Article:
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Geological Sciences

The study of our planet and its neighbors, from their deep interiors to the surface, and through their multi-billion year history.

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Stanford Earth graduates: Meet the planet’s challenges

Stanford Earth graduates are uniquely prepared to deliver solutions for humanity’s critical challenges, according to Dean Stephan Graham.

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Plan to reclassify radioactive nuclear waste spurs anger

Yucca Mountain has suffered from "technical and political disagreement" for decades, says Rod Ewing of Stanford. "There's an understandable pressure to do something with at least some of the waste." Navigate to Plan to reclassify radioactive nuclear waste spurs anger

Venus is Earth's evil twin, and space agencies can't resist its pull

“There is growing realization within the exoplanet community that Venus is the best analogue in the Solar System for many of the rocky exoplanets we have found,” says geological sciences professor Laura Schaefer. Navigate to Venus is Earth's evil twin, and space agencies can't resist its pull

America the beautiful

Geological sciences professor George Hilley discusses teaching "Our National Parks," a two-unit course that includes a weekend field trip to Pinnacles National Park and helps undergraduates build relationships with the land.

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Camping through Stanford

Sarayu Pai writes in The Stanford Daily about her experience taking "GEOLSCI 5: Living on the Edge," a one-unit weekend field trip along the Pacific coast that teaches students about local geology.

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The Washington Post features play co-created by Stanford Earth PhD

"The Manic Monologues" is a confessional play co-produced by geological sciences PhD candidate Zack Burton that aims to destigmatize mental illness. 

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Largest delta plain in Earth's history discovered in Arctic

"The Triassic delta plain system build across this shelf region is truly vast," says Stanford Earth professor Elizabeth Miller, commenting on a new study of deposits now located in the Barents Sea.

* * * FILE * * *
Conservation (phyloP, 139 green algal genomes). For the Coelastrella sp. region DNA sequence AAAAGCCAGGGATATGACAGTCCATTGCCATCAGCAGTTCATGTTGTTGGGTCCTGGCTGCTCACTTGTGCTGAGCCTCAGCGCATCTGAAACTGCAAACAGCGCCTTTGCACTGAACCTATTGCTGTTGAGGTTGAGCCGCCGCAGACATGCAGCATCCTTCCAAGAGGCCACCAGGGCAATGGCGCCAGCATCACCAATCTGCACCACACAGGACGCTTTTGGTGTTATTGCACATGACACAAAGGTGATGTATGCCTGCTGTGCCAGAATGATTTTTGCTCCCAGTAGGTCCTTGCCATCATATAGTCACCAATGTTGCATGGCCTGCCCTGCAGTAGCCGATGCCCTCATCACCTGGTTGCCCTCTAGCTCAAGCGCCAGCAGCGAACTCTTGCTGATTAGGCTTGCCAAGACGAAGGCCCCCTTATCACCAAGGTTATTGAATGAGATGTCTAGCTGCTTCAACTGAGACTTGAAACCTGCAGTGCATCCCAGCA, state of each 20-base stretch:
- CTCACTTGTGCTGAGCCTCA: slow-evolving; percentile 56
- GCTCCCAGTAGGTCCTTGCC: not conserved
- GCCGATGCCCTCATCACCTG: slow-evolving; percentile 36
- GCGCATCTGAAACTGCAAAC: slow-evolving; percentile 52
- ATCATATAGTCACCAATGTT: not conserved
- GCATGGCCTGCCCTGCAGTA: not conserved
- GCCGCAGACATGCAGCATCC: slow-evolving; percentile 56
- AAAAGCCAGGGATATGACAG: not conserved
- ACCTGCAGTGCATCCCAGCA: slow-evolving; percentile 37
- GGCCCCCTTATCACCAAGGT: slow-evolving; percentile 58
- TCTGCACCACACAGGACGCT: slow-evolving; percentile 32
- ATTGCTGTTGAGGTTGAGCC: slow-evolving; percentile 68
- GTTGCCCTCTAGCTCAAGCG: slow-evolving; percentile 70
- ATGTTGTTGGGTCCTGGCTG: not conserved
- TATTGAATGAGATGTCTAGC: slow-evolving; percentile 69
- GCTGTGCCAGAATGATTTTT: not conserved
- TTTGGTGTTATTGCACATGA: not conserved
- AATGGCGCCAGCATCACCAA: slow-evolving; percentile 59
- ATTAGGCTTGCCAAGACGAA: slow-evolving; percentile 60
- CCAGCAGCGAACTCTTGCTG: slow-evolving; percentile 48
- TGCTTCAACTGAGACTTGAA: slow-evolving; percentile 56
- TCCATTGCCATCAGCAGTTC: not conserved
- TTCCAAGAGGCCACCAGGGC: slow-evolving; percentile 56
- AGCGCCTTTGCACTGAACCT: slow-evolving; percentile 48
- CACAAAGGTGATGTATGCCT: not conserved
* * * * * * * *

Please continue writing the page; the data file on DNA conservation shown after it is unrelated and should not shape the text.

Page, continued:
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Haikus About Space/Make Science Less Tedious/So Hope Scientists

Geological sciences PhD candidate Zack Burton's is featured for distilling presentations into poems. Poetry, he says, is a perfect way to convey science in the internet age. Like everything else online, “poems are bingeable.”

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Stanford Earth faculty receive HAI 2019 Seed Grants

Jef Caers, Kate Maher, Roz Naylor and Rob Dunbar received funding for research projects that use AI to support humanity, foster collaborations and help to guide the future of AI.

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Radioactive beads may reveal how Fukushima's meltdown unfolded

Microscopic particles unleashed by the nuclear plant's explosions may pose an under-recognized health risk – a discovery that has been not very welcomed in Japan, says Rod Ewing of Stanford Earth.

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Rescuing geologic and climate records

Postdoctoral researcher Daniel Ibarra recently traveled to the Philippines to collect cave deposits that are considered key to understanding changes in climate during ancient times.

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The deep ocean spawned Earth's first complex organisms

Scientists have long wondered why the planet's first complex organisms emerged in the cold, dark depths of the ocean, where food and sun are in short supply. Stanford Earth's Erik Sperling and Tom Boag have an answer.

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The first large complex organisms evolved in the deep ocean

Stanford Earth's Tom Boag and Erik Sperling may have uncovered an important piece of the Ediacaran-Cambrian puzzle which could help piece together the missing links of the evolution of all life on Earth.

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Earth's first life-forms played it cool in deep ocean

People always ask why they’re here on Earth. A study by Stanford Earth's Tom Boag and Erik Sperling suggests it could be because the deep ocean stays the same temperature and our single-cell ancestors liked to keep things simple.

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Why deep oceans gave life to the first big, complex organisms

Why did the first big, complex organisms spring to life in deep, dark oceans where food was scarce? A new study finds great depths provided a stable, life-sustaining refuge from wild temperature swings in the shallows.

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Q&A: What should we do with nuclear waste?

Nuclear security expert Rod Ewing discusses new recommendations for solving the U.S. nuclear waste problem, why conventional risk assessments don’t go far enough and what makes this challenge more difficult than putting a man on the moon.

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